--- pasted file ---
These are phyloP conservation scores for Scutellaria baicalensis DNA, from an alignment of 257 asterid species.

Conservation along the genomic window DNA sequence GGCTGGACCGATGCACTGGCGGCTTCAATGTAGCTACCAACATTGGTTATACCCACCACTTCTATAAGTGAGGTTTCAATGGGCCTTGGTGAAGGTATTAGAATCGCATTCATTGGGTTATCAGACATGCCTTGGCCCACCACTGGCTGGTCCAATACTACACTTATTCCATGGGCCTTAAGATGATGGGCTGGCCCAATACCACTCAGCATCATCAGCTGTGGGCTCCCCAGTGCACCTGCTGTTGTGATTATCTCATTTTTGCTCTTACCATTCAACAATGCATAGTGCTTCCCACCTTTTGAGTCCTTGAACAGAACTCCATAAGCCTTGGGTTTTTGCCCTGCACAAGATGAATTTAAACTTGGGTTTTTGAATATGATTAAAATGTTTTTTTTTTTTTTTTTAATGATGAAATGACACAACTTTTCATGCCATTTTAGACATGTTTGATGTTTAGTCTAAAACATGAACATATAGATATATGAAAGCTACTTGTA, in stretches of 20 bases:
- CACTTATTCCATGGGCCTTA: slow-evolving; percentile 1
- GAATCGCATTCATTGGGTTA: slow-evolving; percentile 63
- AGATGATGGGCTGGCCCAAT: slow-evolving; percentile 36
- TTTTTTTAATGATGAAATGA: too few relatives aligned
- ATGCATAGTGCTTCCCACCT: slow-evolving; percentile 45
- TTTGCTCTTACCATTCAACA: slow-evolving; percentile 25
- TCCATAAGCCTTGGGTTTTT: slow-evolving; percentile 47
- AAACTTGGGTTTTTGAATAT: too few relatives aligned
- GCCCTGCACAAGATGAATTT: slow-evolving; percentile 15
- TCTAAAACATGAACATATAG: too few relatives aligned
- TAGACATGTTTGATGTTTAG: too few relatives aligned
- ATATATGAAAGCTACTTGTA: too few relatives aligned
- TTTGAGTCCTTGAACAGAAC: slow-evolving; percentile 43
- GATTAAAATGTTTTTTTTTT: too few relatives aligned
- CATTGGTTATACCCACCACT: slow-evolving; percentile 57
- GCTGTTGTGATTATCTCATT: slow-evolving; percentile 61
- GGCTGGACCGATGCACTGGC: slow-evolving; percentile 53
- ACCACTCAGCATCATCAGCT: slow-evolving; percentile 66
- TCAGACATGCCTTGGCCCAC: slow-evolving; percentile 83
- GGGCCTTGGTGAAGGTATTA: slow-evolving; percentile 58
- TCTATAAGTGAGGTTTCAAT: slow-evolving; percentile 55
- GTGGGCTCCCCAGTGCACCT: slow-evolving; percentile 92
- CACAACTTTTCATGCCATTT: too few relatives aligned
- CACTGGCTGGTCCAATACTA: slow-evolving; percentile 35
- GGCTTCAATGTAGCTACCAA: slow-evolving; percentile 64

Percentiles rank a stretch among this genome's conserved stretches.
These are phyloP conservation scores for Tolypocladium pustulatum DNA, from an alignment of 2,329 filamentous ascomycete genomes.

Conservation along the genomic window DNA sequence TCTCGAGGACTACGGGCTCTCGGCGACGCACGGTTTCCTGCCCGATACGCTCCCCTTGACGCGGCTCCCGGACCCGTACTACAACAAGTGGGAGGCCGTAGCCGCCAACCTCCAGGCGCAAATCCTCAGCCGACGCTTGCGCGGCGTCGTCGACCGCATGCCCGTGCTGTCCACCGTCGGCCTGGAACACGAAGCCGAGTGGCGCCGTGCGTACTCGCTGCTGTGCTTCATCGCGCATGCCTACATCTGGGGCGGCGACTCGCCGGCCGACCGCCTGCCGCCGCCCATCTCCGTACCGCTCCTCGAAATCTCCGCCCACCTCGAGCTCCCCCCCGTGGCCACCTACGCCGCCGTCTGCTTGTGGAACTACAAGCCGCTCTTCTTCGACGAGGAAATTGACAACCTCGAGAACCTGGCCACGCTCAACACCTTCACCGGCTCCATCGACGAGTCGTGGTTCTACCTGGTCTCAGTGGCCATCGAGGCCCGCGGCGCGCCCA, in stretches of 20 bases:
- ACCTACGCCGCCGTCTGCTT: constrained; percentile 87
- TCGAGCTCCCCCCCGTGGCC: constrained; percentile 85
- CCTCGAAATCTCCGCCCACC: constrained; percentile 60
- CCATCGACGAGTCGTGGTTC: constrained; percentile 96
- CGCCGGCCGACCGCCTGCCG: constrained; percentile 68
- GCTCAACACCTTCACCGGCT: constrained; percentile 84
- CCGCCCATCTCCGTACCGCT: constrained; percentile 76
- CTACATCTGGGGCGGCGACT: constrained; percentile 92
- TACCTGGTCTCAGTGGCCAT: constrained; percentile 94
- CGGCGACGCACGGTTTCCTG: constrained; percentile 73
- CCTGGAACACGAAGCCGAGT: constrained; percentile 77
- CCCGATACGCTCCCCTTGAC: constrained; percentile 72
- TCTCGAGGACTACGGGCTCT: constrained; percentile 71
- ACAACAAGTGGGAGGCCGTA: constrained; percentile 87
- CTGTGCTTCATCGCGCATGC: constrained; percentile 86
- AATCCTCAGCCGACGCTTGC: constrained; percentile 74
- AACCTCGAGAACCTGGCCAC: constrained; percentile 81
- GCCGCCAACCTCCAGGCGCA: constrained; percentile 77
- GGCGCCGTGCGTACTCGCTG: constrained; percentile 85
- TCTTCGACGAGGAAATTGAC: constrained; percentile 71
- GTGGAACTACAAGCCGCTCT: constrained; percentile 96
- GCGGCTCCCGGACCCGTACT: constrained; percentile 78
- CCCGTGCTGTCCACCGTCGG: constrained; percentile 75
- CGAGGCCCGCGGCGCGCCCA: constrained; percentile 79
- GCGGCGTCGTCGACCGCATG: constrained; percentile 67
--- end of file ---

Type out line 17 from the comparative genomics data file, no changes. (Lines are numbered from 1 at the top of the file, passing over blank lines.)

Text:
- CATTGGTTATACCCACCACT: slow-evolving; percentile 57